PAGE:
Hospitality and tourism bosses are hoping there will be an avalanche of bookings as families get ready to enjoy a well-deserved holiday after months of lockdown.
On Tuesday, Prime Minister Boris Johnson announced that from July 4 leisure and tourist attractions in England could reopen if they can do so safely.
The two-metre social distancing rule has been cut to one, which is seen as a major boost for pubs and restaurants.
Hotels, holiday apartments, caravan parks and campsites will be allowed to operate – as long as shared facilities are kept clean – as well as cinemas, arcades and theme parks.
The news comes as a huge relief for the UK hospitality industry, and for many campsite and holiday park owners, who feared that strict rules surrounding the use of shared facilities such as toilets and shower blocks would force them to remain closed for the foreseeable future.
With international travel still restricted to essential journeys, millions of UK residents are expected to book “staycations” in their own country this summer.
Ros Pritchard, director general of the British Holiday & Home Parks Association, said the news was the tonic the public and park businesses needed to hear from the Government.
“Now it’s official, there’s no holding back the wave of enthusiasm for the holidays we provide,” she said.
“It means not just that families can now have the holidays they need, but that park businesses in England can start to salvage what’s left of this year’s holiday trade.
“We know too that there will be a palpable sense of relief among the many small businesses which rely on tourism spending in the areas where holiday parks are based.”
Kate Nicholls, chief executive of the trade body UKHospitality, said the relaxation of the social distancing rules was welcome.
“Reduction to one metre should see most venues able to trade at around 70% of capacity, which could be the difference between failure and staying alive to see out the remainder of the crisis, particularly with added support,” she said.
Tourism bosses had been predicting a bumper year for visitors, with green tourism driving a greater number of domestic holidaymakers to hotspots.
But instead the three-month lockdown has seen the industry closed and fears many businesses will not survive the pandemic.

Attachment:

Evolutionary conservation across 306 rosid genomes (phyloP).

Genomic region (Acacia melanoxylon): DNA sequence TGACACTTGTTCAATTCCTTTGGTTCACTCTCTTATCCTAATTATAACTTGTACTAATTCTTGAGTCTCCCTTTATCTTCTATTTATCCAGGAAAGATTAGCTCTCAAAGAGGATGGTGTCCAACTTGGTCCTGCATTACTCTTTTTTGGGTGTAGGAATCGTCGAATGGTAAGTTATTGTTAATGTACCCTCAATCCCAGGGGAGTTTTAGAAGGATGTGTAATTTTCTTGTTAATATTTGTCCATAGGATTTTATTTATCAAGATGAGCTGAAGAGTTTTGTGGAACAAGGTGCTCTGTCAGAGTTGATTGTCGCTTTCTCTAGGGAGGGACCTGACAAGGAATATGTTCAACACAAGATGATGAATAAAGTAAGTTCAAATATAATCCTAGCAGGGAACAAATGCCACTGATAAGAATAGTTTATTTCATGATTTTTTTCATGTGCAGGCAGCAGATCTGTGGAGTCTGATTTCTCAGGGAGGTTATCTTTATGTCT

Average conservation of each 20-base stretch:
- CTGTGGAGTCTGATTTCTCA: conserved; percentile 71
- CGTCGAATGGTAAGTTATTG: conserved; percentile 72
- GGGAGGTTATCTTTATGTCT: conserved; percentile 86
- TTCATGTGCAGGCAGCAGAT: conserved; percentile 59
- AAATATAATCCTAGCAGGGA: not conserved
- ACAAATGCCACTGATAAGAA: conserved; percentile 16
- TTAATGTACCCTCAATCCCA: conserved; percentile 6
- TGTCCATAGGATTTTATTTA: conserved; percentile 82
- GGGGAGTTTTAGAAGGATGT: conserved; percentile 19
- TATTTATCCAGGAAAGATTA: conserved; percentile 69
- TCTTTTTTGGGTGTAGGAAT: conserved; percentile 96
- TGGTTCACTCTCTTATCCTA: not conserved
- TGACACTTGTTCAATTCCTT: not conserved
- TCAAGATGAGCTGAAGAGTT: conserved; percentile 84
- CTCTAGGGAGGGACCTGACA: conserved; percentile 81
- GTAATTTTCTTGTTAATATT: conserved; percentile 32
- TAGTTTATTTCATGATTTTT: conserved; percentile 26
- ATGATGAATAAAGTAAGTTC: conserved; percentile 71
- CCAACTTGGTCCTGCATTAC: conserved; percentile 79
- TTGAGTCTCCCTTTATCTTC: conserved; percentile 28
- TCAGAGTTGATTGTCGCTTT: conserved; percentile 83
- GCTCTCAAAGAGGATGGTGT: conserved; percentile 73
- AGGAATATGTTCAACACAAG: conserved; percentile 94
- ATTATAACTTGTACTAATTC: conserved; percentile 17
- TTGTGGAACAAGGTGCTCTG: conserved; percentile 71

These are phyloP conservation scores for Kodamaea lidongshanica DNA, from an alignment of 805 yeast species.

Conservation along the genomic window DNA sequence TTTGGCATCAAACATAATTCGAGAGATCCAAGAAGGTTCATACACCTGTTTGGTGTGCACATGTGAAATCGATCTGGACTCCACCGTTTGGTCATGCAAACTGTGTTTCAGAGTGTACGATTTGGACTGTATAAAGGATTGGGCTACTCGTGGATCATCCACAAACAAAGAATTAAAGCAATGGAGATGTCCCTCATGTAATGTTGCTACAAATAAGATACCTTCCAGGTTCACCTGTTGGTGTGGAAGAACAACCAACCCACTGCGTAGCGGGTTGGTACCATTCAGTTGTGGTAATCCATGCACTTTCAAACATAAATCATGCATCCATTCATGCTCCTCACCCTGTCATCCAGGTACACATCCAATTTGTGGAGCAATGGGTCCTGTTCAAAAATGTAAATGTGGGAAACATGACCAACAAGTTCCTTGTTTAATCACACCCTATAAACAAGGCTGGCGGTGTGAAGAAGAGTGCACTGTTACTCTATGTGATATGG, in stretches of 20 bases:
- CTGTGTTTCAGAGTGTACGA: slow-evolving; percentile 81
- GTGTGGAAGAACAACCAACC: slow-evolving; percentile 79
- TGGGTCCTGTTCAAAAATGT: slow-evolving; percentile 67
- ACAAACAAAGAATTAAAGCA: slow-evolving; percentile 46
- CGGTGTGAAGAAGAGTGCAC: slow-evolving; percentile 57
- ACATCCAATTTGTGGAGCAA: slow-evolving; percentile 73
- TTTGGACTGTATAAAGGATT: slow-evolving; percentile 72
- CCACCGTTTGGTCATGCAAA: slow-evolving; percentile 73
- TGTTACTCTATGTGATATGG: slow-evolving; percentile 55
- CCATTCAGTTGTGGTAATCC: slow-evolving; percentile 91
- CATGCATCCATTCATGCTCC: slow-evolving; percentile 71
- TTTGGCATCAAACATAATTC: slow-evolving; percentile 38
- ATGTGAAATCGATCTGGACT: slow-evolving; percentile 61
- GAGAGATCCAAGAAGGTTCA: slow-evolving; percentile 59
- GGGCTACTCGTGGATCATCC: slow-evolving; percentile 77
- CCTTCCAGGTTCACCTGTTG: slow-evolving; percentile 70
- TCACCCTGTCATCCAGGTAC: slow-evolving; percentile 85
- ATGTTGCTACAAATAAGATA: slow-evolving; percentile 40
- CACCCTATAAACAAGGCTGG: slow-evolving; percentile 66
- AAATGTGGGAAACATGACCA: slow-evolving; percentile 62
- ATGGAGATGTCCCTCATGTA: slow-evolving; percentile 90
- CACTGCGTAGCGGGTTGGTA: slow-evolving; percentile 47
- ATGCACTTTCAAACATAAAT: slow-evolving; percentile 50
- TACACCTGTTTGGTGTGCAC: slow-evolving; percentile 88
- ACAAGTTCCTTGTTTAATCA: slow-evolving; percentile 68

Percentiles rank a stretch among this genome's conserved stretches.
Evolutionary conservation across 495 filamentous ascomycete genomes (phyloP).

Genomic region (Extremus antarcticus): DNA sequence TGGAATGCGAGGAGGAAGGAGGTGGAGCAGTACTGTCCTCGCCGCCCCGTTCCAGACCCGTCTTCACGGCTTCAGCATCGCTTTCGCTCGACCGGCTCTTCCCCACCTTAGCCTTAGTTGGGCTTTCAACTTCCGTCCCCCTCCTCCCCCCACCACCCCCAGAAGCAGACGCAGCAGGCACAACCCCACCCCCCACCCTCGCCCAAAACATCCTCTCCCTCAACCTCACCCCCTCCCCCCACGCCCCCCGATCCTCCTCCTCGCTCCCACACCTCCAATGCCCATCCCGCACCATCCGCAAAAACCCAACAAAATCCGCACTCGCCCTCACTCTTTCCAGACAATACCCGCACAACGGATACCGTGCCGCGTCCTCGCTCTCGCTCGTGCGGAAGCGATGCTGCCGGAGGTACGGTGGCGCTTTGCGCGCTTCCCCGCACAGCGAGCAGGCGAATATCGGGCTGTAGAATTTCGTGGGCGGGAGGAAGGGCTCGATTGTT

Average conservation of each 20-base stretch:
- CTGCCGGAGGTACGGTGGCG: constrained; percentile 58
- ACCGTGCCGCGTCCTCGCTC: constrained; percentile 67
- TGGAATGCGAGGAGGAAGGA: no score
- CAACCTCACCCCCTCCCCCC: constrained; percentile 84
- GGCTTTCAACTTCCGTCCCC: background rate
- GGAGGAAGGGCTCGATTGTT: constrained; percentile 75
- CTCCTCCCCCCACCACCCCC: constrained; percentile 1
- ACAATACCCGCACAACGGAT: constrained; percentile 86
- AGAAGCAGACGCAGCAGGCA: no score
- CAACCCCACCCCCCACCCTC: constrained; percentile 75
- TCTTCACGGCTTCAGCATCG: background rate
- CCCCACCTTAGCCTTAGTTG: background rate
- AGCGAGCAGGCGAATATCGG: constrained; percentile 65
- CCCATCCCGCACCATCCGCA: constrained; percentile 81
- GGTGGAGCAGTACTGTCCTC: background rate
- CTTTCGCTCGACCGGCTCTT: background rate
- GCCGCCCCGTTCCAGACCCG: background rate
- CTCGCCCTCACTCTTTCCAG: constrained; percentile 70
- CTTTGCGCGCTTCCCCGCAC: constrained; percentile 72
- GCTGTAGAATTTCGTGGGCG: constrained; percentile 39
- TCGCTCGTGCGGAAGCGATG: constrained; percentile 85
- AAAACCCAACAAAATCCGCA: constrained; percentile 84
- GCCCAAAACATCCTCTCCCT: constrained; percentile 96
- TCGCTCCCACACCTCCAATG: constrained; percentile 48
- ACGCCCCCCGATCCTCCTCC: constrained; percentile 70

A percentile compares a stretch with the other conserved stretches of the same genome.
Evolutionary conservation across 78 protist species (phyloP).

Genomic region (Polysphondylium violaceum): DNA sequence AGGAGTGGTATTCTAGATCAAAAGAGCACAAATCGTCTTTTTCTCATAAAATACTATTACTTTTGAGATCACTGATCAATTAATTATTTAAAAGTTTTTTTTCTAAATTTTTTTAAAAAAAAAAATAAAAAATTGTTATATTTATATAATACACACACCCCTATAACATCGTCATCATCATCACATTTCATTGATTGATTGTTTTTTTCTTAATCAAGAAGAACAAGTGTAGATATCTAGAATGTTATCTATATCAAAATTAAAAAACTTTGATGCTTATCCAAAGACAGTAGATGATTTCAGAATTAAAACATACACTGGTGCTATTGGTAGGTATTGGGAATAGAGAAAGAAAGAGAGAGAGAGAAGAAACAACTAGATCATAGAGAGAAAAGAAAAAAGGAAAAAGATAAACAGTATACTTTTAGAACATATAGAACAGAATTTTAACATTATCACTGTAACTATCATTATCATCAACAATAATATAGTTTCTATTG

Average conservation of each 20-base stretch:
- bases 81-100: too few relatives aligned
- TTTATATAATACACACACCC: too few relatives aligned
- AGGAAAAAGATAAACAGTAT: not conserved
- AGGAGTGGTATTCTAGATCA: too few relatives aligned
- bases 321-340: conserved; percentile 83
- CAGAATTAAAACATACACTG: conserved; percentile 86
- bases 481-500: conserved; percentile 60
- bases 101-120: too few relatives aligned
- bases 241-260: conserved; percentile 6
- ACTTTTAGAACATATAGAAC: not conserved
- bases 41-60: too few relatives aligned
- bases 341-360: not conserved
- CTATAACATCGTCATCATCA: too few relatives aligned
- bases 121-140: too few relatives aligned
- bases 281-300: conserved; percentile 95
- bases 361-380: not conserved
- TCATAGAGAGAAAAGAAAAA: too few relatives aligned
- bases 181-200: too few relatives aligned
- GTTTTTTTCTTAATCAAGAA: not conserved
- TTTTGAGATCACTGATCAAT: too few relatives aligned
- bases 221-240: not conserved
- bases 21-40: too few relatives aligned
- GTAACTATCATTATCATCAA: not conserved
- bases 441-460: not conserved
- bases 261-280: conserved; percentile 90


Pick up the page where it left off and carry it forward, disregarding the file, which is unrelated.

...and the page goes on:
Recent figures laid bare the economic toll taken by lockdown, with gross domestic product (GDP) plunging a record 20.4% in April.
Meanwhile, the Prime Minister told PMQs he will “look at all proposals” in response to calls for a VAT cut for tourist businesses.
In the south-west of England, Cornwall Council said the estimated loss to the tourism sector in the county will be £630 million to the end of June.
Malcolm Bell, chief executive of Visit Cornwall, hotels, campsites and holiday parks would most likely re-open with reduced capacity, meaning that it was unlikely Cornwall would be overwhelmed by tourists this summer.
“There will be less occupancy so I do not think it will be quite like normal but it should still be busy,” he said.
“Our message is ‘think, plan, book’. There is no reason why you cannot have a great holiday but you will need to have a plan B and a bit of flexibility.”
Julian German, leader of Cornwall Council, said: “The tourist industry is vital for Cornwall, and is responsible for tens of thousands of jobs, many of which are currently furloughed.
“We will be cautious, and protecting our residents will always be our first priority. We will be asking visitors to pay as much care and attention to the rules as our residents have already done throughout lockdown.”
The popular open air Minack Theatre, near Land’s End in Cornwall, branded the decision not to be able to stage live performances as “ludicrous”.
“We have shows ready to come back to our stage. It is ludicrous not to be allowed to perform in a Covid-safe environment to socially-distanced audiences,” a spokesman said.
In Devon, Totnes MP Anthony Mangnall said: “I hope people get out to support the tourism and hospitality businesses which are reopening and which are so vital to our local economy and jobs.”
Councillor Darren Cowell, deputy leader of Torbay Council, said: “We want to make sure that everyone who comes here has a safe and enjoyable visit. We are a responsible resort and we welcome responsible visitors.”